29 January, 2020 – Episode 756 – What’s up with nCoV?


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What is in the This Week in Science Podcast?

2019 Novel Coronavirus (nCoV) Update, Speaking of Snakes, Fly Brain Map, Breathy Butterfly Wings, Forest Fashion Sense?, Bacteria Gonna Share, Trash To Flash?, Melting Faster, Jane Austen Sex Pheromone, Drug Lord Hippo Havoc, Wasp Face Buzz, Music Master, And Much More…

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At the time of this disclaimer
the world reeling from the threat of a growing pandemic
A new virus, the likes of which we’ve seen before,
Is spreading across the planet like the common cold.

Scientists are watching closely, looking for the source
Is it bats? Snakes? Something else?
Nations are taking drastic actions out of an abundance of precaution;
Recalling citizens from hot spots,
Airlines are cancelling flights,
Passengers that do fly are being quarantined.
Hand sanitizer sales often go hand in hand with such news.
This is a good time to be in the face mask business.

And while the world braces for the worst,
It is important to note that this is nothing new.
Mankind has been facing novel threats from our environment
Since the birth of agriculture and animal domestication.
Since the beginning of civilization.

When we first began to live together in large groups,
We exposed ourselves to an environment our evolutionary biology had not prepared us for.
Ever more so in this age of technology and globalization.

While lacking a current specific entry on the subject,
The words of the standard guide to all knowledge and wisdom come to mind:
“Don’t Panic!”
But, maybe keep your towel over your mouth for the duration of

This Week in Science,
Coming Up Next…

Let’s start with an UPDATE!

2019 nCoV UPDATE: Latest numbers and advice from the CDC
Was it snakes? + outbreak update
Coronavirus Outbreak Map via John Hopkins

Don’t panic, wash your hands, avoid sick people, and get your flu shot!

Now, for some SCIENCE!

Speaking of Snakes
Graduate students at Hubrecht Institute for Developmental Biology successfully generated snake venom gland organoids in the lab, opening the door to improved antivenom production and study of the cell biology of these organs.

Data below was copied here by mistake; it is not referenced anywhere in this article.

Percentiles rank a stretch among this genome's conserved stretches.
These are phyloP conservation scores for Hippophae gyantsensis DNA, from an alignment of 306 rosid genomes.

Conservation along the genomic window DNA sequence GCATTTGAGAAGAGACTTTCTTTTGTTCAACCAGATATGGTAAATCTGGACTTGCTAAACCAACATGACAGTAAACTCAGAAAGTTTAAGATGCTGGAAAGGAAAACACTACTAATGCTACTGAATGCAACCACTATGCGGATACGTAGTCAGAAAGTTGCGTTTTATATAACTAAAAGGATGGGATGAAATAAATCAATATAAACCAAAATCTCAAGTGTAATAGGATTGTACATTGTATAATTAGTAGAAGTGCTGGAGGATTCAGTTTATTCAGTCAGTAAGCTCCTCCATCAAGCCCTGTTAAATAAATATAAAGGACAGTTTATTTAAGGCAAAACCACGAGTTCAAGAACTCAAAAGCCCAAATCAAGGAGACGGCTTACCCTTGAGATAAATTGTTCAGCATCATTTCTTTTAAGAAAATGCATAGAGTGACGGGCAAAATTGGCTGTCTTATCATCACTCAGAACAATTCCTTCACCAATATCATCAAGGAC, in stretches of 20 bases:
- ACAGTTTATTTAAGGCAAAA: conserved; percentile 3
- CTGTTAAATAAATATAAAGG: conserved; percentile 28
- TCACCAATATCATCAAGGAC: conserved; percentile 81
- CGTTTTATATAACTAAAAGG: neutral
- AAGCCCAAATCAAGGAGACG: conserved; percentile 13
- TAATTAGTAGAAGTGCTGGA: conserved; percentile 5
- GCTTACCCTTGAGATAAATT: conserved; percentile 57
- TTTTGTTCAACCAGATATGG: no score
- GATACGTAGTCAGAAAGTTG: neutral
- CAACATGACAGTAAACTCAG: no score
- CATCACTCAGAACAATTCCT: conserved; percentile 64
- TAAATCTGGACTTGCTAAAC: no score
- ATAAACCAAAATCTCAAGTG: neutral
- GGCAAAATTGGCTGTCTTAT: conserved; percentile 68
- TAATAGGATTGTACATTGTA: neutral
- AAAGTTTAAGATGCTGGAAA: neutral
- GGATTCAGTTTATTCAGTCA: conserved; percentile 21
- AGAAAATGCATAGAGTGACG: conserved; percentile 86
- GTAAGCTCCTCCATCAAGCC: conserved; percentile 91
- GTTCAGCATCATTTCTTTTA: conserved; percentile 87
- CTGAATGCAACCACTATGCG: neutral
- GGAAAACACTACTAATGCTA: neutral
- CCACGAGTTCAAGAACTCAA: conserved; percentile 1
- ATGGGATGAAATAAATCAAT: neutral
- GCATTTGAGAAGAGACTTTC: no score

Fly Brain Map
A portion of the Drosophila brain has been mapped. At 25,000 neurons, and more than 2 million connections, Janelia researchers published the hemibrain connectome of the fruit fly in the BioARchiv this week. This is the only the second organism ever to have been described in such a way.

Finally, it’s time for Blair’s Animal Corner!

What’s in a butterfly’s wings?
Far more than you bargained for…

…you’re wearing… that??
Some animals might care more about your fashion sense than you think…

Support us on Patreon!

This Week in What Has Science Done for me Lately?!?

“Hi Dr. Kiki,

I was just listening to the latest podcast, which was very interesting as always. I definitely enjoyed the interview.

I wonder if you could find an ecologist who could talk about the impact of Trump’s roll-back of the clean water regulations. I remember what things were like in the 1950s, and my parents were involved in the movement that led to the passing of federal regulations protecting wetlands. Now we seem to be going back to poisoning them.

Late in the podcast you and Blair talked about whether parrots go deaf as the get older. I live with a male blue & gold macaw, who will be 25 in May. He lives in my office and can scream so loud it hurts my ears and can drive me from the room. So I also wondered about this.

Then I learned from a scientist on Naked Science from the UK that parrots, and possibly other birds, actually regenerate the fine hairs in their ears that get damaged by loud noises. Research is going forward to determine the exact biological method for this in the hope that some day we will be able to trigger regeneration of human hearing. I hope to live to regain the hearing I had when I was a boy.

All the best, Bert”

We are going to open this segment of the show to more general letters and inquiries. Have a comment? A question? A poem about science?

Contact us, and we will read it on the show!

Now, let’s continue with SCIENCE NEWS!…

Bacteria are honey badgers
Regardless of human antibacterial practices, once antibiotic resistance arises in bacteria it spreads at a constant rate.

Trash To Flash?
Using a new flash heating method, Rice University engineers have developed a method to turn anything containing carbon into graphene, potentially improving our ability to reduce carbon emissions.

Melting faster
The ice in the Arctic, that is.

Jane Austen Sex Pheromone
Pride, Predjudice, and pheromones… a pheromone named darcin was shown to stimulate mating behaviors in female mice, and to activate a pathway in the brain from the olfactory bulb to the amygdala. Manipulation of the brain area similarly altered the associated behaviors.

Let’s end with some quick SCIENCE NEWS stories!…

Rachmaninoff is radical
Compared to other composers, he was the most innovative.

Drug Lord Hippo Havoc
Hippos are breeding freely in Colombia thanks to Pablo Escobar, and ecologists are trying to figure out what to do about it.

What’s with the face, buzz buzz?
Wasps can tell faces apart – and you thought their backsides looked similar!!

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